What to Do If You Haven’t Filed an Income Tax Return

Filing a past due return may not be as difficult as you think.

Taxpayers should file all tax returns that are due, regardless of whether full payment can be made with the return. Depending on an individual’s circumstances, a taxpayer filing late may qualify for a payment plan. It is important, however, to know that full payment of taxes upfront saves you money.

Here’s What to Do When Your Return Is Late

Gather Past Due Return Information

Gather return information and come see us. You should bring any and all information related to income and deductions for the tax years for which a return is required to be filed.

Payment Options – Ways to Make a Payment

There are several different ways to make a payment on your taxes. Payments can be made by credit card, electronic funds transfer, check, money order, cashier’s check, or cash.

Payment Options – For Those Who Can’t Pay in Full

Taxpayers unable to pay all taxes due on the bill are encouraged to pay as much as possible. By paying as much as possible now, the amount of interest and penalties owed will be lessened. Based on the circumstances, a taxpayer could qualify for an extension of time to pay, an installment agreement, a temporary delay, or an offer in compromise.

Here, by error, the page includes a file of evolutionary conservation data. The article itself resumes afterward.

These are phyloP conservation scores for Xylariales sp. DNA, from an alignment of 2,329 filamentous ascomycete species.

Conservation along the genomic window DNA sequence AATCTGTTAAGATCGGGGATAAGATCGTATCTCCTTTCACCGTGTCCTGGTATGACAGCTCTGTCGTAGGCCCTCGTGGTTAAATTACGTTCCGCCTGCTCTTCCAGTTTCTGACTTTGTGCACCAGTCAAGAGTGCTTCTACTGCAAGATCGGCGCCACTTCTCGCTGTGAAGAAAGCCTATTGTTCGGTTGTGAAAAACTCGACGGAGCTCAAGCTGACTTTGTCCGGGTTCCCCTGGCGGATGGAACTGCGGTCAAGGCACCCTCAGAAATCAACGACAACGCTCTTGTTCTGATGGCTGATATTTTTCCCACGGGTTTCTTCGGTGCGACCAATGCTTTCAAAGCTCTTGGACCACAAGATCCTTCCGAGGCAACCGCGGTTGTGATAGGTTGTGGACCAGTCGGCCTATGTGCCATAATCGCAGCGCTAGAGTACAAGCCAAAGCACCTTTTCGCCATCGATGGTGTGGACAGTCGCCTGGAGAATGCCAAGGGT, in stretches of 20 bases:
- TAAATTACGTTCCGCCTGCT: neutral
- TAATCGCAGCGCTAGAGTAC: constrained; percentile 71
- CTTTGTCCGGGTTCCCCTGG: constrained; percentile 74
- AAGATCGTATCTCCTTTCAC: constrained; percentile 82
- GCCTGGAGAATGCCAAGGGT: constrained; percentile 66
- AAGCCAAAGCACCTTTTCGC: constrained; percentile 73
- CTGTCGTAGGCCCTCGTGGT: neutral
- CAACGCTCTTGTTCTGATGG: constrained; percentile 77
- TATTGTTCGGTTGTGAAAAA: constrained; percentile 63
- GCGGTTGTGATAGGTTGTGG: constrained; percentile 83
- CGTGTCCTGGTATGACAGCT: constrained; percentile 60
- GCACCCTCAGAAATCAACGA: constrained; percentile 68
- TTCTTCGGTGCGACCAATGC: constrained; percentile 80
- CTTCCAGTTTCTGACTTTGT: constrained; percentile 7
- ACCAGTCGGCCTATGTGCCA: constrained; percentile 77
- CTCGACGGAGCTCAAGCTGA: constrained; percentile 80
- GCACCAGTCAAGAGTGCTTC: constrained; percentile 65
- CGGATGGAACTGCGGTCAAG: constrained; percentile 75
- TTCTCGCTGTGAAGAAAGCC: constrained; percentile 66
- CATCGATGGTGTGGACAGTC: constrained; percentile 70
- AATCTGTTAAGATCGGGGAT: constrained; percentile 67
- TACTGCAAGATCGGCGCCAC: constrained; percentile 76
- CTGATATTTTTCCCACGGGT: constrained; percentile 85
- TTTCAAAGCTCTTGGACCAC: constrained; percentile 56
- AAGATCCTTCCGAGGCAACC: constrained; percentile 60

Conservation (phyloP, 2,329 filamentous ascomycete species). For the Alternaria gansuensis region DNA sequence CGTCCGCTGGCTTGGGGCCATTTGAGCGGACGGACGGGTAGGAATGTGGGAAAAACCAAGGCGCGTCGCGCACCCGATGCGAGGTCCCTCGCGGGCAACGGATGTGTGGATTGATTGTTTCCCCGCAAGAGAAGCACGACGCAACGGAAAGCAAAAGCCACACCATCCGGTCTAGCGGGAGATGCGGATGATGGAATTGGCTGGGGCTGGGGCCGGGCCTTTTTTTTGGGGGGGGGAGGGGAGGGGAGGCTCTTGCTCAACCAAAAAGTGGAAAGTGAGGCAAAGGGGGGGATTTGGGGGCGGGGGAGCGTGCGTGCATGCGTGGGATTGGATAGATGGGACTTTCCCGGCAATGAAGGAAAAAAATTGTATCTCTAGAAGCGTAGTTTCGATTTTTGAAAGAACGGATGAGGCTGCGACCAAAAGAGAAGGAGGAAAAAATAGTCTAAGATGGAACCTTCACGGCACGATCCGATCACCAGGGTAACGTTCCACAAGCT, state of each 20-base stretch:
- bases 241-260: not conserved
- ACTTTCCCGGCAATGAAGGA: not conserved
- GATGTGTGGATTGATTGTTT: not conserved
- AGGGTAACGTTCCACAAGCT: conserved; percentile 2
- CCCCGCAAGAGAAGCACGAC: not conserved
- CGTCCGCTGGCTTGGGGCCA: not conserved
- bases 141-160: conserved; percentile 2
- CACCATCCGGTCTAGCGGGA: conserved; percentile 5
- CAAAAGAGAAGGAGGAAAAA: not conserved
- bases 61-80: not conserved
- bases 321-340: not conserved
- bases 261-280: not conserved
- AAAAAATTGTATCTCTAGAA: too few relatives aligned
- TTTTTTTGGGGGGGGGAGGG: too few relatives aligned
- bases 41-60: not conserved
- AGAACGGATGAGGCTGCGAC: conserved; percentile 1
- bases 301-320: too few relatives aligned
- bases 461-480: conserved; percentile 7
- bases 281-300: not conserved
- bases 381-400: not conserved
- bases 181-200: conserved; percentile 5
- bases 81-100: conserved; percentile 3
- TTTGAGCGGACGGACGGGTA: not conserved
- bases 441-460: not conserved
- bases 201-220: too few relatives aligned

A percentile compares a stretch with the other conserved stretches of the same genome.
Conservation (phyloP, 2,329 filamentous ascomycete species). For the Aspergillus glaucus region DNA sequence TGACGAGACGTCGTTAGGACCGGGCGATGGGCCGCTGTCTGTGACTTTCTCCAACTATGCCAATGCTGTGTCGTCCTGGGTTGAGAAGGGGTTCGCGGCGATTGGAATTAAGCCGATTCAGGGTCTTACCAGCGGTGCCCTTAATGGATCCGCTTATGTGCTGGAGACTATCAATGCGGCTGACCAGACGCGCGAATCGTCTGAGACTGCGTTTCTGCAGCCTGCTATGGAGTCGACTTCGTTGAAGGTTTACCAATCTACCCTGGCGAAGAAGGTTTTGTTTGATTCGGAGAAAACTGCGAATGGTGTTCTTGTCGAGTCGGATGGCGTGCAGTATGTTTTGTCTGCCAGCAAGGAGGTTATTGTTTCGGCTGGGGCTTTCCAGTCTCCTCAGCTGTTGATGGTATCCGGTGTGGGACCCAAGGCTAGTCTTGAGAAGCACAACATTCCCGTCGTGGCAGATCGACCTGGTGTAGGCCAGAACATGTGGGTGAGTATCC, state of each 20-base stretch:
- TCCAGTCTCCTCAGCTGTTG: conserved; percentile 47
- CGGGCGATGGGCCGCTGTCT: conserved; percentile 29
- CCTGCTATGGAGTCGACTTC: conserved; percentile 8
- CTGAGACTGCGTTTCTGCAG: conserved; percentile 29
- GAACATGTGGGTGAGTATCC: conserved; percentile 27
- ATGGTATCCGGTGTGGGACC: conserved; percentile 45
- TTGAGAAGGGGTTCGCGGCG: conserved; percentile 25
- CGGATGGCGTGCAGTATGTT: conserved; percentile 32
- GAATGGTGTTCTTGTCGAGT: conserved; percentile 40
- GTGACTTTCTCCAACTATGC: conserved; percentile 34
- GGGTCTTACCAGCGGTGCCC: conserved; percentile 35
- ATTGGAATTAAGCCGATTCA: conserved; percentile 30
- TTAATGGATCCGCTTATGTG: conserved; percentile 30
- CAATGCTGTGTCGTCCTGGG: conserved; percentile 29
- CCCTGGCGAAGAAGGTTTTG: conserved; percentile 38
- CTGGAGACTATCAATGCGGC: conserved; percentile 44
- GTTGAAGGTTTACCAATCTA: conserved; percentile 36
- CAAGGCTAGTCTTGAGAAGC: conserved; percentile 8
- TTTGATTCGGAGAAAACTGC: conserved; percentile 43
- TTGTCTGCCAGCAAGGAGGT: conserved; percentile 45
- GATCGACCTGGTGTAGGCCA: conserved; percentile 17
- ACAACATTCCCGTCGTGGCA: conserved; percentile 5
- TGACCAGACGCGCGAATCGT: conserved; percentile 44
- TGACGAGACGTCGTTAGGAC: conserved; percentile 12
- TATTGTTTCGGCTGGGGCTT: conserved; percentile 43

Taxpayers who need more time to pay can set up either a short-term payment extension or a monthly payment plan.

  • A short-term extension gives a taxpayer up to 120 days to pay. No fee is charged, but the late-payment penalty plus interest will apply.
  • A monthly payment plan or installment agreement gives a taxpayer more time to pay. However, penalties and interest will continue to be charged on the unpaid portion of the debt throughout the duration of the installment agreement/payment plan. In terms of how to pay your tax bill, it is important to review all your options; the interest rate on a loan or credit card may be lower than the combination of penalties and interest imposed by the Internal Revenue Code. You should pay as much as possible before entering into an installment agreement.
  • A user fee will also be charged if the installment agreement is approved. The fee, normally $105, is reduced to $52 if taxpayers agree to make their monthly payments electronically through electronic funds withdrawal. The fee is $43 for eligible low-and-moderate-income taxpayers.

What Will Happen If You Don’t File Your Past Due Return or Contact the IRS

It’s important to understand the ramifications of not filing a past due return and the steps that the IRS will take. Taxpayers who continue to not file a required return and fail to respond to IRS requests for a return may be considered for a variety of enforcement actions.

If you haven’t filed a tax return yet, please contact us. We’re here to help!

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Last Day of Disability Insurance Awareness Month

Today is May 31st, the last day of “Disability Insurance Awareness Month”…Let’s end the month off with a story about Valerie King and how Disability Insurance Saves a Family—Twice.